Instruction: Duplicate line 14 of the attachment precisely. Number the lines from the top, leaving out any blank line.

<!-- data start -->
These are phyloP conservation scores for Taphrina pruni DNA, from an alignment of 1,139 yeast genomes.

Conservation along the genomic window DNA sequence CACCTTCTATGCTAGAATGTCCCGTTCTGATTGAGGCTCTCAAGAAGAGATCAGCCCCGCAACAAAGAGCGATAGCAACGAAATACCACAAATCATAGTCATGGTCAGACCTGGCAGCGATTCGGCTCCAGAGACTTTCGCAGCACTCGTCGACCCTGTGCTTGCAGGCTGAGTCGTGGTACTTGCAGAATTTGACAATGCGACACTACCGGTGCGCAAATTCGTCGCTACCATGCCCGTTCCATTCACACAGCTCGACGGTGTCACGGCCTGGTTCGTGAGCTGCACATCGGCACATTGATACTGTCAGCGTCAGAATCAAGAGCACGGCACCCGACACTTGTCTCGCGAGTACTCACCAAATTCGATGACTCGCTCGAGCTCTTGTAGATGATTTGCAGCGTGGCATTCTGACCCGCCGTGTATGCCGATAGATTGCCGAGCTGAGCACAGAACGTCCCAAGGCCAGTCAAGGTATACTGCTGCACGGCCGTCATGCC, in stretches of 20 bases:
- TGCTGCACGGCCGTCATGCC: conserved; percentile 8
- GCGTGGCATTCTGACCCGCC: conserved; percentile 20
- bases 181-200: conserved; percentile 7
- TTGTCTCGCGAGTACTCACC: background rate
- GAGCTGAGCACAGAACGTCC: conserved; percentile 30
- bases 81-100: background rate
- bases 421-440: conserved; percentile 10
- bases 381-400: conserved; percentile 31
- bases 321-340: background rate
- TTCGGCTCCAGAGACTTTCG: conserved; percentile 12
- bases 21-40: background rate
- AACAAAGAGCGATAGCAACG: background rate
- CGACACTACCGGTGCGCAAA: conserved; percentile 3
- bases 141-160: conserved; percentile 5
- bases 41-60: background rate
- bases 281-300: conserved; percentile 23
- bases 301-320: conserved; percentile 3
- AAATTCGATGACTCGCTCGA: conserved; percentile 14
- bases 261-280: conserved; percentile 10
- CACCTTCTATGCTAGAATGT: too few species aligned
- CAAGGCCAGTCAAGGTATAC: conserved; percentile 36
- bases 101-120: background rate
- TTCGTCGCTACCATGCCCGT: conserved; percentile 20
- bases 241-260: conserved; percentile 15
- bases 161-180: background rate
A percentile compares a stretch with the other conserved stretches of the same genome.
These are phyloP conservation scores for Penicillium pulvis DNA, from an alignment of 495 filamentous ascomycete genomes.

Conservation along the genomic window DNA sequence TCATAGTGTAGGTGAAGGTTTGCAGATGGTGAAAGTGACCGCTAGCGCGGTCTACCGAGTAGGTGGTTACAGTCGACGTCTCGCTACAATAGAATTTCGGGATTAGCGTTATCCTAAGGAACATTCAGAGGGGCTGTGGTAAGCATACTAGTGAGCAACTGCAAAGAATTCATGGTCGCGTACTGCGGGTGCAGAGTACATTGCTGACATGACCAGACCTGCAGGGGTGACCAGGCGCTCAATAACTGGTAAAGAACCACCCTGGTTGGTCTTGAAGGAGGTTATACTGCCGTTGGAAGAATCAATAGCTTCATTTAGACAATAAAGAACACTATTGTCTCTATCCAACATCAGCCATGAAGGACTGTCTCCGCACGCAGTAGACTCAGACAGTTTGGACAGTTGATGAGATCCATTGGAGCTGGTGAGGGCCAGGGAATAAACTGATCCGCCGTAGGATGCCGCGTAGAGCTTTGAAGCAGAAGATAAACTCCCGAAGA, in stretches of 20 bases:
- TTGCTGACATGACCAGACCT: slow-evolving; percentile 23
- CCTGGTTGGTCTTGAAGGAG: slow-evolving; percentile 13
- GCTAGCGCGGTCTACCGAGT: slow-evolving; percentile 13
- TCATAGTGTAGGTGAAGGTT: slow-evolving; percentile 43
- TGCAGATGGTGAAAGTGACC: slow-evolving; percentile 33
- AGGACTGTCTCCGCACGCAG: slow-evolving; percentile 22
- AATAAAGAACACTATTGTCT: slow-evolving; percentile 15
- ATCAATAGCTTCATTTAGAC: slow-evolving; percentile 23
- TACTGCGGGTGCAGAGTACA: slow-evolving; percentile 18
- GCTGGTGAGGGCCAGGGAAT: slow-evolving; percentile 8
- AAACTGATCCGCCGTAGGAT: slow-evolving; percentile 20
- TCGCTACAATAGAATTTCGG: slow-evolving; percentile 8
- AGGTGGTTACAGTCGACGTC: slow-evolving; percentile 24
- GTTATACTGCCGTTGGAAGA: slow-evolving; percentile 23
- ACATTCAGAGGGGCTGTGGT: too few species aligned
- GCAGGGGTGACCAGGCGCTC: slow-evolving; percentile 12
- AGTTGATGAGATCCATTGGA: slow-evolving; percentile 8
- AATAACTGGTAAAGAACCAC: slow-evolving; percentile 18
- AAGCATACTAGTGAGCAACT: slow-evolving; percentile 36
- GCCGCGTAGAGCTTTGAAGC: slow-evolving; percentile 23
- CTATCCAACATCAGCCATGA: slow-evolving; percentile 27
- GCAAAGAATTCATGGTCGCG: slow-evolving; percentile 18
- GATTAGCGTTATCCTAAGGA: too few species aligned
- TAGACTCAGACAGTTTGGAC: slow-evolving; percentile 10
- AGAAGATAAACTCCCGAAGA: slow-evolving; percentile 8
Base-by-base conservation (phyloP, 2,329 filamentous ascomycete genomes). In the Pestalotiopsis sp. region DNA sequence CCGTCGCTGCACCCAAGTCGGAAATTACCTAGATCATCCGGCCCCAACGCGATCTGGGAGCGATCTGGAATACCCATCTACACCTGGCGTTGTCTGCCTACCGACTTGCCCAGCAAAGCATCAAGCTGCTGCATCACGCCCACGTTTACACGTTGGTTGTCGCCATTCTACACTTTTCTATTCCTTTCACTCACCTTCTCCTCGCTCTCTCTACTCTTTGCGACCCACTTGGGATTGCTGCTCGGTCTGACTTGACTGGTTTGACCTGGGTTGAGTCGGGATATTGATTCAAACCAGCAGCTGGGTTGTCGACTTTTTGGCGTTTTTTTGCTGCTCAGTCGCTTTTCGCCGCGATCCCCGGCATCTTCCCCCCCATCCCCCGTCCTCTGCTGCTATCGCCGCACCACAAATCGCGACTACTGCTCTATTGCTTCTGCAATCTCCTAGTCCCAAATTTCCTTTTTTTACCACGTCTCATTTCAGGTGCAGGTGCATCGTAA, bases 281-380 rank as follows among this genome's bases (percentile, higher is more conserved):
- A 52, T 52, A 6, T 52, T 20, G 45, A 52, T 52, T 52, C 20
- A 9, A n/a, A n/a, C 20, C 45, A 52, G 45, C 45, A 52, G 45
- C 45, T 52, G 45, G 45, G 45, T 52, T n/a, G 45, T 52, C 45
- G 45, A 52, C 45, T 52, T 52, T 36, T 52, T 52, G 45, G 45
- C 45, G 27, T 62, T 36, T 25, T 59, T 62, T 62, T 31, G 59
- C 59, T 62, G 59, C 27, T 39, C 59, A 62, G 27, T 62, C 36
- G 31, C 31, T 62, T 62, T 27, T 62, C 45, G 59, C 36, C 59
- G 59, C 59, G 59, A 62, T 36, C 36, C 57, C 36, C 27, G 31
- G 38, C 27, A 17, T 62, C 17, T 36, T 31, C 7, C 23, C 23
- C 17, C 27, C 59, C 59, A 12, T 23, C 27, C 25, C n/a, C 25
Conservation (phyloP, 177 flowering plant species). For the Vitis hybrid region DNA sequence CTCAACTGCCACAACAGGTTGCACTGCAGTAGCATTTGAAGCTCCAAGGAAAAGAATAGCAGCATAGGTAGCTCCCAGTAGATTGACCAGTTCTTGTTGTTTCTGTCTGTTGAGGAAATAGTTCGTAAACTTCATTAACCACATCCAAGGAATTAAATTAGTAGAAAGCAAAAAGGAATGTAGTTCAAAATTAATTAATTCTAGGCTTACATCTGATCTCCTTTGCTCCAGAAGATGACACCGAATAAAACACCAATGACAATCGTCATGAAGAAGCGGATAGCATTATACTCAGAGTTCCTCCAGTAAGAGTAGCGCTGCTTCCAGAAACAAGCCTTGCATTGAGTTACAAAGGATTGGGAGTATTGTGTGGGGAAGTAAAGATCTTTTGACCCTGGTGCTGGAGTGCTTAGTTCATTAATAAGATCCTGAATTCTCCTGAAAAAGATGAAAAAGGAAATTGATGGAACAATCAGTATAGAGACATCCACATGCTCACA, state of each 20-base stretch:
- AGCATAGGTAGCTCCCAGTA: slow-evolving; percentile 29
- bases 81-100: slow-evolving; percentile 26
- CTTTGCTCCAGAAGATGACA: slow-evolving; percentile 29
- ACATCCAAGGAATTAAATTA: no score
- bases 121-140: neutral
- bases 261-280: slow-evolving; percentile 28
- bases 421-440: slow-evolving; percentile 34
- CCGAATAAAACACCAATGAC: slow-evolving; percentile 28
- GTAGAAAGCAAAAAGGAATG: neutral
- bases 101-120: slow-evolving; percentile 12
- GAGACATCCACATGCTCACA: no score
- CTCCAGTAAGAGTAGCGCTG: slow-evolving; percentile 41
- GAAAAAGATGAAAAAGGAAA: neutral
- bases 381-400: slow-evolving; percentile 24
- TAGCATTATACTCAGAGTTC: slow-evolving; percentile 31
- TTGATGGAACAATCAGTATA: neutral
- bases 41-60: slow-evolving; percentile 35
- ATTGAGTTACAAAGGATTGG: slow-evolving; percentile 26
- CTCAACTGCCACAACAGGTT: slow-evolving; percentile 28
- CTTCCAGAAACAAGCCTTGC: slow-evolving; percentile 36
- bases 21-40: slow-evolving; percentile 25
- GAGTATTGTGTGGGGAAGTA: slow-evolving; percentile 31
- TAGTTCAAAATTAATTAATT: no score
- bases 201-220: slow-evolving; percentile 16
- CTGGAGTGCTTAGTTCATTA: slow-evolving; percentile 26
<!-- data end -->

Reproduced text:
- AACAAAGAGCGATAGCAACG: background rate